Courtesy Reuters

Malnutrition and National Development

New evidence suggesting a relationship between malnutrition and mental retardation should be cause for major policy concern in a number of world capitals. The recognition that malnourished children may emerge from childhood lacking the ability to reach their full genetic intellectual potential introduces a new and perhaps frightening note into theories of national development.

The implications are ominous. For many years we have assumed that, given educational opportunities and environmental advantages, each normally born infant has every prospect of growing up to be bright and productive. It is now suggested that malnourished children may be basically dull. The significance of this can be appreciated when we recognize that as many as two-thirds of the children of most developing countries are now suffering from some degree of malnutrition.

The relationship of malnutrition to mental growth dramatizes the issue. However, the insidious drain of malnutrition on national development takes other significant forms. Half the deaths in the developing countries occur among children under six years of age. In certain African countries, Libya for example, a mother must have five children to assure that one reaches the age of fifteen. In Northeast Brazil, 48 percent do not survive the first year of life; by the age of four, 63 percent have succumbed. In parts of Southeast Asia, 40 percent of the children die of disease in their first four years. This is a proportion of deaths not reached in the United States until the age of sixty.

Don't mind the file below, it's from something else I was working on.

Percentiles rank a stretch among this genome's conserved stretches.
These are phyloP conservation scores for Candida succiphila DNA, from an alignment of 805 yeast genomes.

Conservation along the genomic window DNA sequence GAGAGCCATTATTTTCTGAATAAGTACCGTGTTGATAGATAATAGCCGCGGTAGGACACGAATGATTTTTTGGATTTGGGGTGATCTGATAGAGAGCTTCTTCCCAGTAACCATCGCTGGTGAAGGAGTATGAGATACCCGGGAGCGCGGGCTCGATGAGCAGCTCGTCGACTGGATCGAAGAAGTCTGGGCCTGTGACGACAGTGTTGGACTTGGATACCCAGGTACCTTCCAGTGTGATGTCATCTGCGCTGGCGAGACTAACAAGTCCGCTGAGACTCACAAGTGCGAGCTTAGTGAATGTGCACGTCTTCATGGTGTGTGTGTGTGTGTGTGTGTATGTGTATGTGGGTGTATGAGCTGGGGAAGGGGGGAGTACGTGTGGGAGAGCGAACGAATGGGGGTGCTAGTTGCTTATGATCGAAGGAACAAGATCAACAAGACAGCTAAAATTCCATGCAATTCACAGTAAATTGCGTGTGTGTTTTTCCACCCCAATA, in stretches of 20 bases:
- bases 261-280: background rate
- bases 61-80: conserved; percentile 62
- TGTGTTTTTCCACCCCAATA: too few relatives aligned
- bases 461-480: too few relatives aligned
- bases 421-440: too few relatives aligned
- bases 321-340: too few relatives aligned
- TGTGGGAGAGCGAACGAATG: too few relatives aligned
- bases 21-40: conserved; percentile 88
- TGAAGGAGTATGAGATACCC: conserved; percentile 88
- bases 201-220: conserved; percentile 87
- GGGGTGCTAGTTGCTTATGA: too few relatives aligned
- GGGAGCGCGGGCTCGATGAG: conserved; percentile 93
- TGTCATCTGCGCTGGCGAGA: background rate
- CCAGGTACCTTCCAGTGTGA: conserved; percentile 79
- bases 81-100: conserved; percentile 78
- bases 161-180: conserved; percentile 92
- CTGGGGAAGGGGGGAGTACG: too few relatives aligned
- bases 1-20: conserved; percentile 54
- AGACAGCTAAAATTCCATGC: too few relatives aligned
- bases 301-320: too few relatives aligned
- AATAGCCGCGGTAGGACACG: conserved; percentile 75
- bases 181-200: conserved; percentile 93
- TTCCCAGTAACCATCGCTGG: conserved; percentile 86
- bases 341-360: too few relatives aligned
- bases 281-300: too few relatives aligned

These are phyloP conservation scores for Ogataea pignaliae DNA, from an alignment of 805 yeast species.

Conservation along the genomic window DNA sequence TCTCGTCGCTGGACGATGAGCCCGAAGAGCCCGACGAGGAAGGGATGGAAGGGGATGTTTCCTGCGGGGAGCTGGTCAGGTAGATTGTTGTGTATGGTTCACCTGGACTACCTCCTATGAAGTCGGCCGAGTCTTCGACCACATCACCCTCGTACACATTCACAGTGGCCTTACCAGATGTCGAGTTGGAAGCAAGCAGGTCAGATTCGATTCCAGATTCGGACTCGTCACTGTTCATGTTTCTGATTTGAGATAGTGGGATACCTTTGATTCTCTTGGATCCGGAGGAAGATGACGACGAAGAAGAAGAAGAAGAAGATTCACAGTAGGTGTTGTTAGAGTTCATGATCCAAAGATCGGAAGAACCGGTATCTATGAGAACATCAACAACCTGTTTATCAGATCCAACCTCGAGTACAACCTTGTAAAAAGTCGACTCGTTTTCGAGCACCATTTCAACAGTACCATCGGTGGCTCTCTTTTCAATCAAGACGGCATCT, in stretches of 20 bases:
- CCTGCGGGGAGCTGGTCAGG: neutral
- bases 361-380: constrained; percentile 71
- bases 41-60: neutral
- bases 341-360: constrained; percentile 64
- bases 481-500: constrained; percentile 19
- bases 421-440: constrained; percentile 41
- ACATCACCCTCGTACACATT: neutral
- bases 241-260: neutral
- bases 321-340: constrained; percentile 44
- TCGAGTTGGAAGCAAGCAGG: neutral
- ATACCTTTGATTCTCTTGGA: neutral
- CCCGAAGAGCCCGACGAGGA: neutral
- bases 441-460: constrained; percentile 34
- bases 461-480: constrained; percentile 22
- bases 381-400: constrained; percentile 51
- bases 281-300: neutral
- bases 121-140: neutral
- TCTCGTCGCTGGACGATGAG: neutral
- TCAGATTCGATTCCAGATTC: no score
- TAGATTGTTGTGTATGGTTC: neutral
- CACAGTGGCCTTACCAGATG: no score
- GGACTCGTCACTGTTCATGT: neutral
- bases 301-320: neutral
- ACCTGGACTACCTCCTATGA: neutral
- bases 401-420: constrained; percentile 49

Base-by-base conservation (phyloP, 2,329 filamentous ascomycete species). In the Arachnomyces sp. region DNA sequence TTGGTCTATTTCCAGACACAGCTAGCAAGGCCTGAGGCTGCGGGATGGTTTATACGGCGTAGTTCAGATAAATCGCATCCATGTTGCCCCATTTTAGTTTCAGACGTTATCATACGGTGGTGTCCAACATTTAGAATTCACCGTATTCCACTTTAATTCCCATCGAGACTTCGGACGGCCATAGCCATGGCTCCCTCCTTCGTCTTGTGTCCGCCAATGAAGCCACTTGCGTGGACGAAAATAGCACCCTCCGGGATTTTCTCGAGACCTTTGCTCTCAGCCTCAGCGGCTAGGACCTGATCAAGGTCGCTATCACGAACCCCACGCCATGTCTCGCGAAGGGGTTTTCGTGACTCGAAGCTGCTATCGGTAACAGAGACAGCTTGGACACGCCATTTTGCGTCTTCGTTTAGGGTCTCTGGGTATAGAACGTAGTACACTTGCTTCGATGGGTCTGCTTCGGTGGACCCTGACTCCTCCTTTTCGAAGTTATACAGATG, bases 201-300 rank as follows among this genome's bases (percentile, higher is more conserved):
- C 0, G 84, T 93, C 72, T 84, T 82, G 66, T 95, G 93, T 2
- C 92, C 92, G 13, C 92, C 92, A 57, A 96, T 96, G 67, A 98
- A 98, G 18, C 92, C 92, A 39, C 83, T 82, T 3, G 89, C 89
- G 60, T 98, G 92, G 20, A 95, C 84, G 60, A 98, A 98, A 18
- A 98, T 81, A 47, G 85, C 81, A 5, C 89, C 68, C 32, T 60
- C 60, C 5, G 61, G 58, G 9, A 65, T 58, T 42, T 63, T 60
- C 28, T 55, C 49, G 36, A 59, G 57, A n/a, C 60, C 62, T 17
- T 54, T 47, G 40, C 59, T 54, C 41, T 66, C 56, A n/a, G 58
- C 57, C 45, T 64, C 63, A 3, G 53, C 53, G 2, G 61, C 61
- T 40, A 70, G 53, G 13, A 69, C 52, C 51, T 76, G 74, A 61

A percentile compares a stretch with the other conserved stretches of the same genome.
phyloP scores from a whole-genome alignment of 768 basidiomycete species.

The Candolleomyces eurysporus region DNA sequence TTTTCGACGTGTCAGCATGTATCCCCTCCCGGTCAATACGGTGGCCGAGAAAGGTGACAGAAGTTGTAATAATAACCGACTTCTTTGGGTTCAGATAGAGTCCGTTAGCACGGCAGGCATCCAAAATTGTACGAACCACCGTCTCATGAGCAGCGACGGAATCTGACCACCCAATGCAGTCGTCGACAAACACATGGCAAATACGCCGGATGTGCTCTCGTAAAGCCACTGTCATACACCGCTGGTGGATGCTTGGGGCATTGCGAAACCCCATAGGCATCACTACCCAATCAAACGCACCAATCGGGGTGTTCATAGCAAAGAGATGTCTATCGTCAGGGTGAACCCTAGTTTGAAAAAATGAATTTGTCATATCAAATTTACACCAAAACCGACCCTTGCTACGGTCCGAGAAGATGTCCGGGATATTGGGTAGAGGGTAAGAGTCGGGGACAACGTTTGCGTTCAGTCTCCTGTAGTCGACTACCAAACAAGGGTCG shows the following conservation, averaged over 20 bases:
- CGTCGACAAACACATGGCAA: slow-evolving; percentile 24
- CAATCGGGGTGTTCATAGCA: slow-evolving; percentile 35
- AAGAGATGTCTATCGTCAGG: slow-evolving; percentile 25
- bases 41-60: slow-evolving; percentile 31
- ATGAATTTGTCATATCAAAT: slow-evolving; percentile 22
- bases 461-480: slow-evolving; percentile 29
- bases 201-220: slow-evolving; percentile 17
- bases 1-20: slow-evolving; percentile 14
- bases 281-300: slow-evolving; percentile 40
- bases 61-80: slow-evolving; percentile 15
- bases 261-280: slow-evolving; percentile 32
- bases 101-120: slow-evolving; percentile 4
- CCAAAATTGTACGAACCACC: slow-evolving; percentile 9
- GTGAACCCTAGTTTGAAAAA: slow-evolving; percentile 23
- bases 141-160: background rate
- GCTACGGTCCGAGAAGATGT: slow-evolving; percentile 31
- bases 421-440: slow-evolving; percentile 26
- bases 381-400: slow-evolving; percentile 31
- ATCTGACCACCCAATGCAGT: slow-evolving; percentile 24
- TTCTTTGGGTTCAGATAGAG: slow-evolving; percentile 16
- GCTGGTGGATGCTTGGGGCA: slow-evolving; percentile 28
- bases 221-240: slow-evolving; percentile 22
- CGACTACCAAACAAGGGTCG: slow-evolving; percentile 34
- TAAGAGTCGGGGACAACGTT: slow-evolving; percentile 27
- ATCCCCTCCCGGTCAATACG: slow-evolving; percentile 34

The vast majority of these child deaths are attributed to infectious diseases. Yet most of these diseases are relatively minor childhood ailments. The cause of the death, we now know, is not the infection itself, but usually the malnourished condition of the child when he contracted it. In other words, malnutrition debilitates the body to such a degree that it is incapable of resisting what would otherwise be a passing infection. In a country like Ecuador, child death due to measles is more than 300 times greater (per thousand of population)

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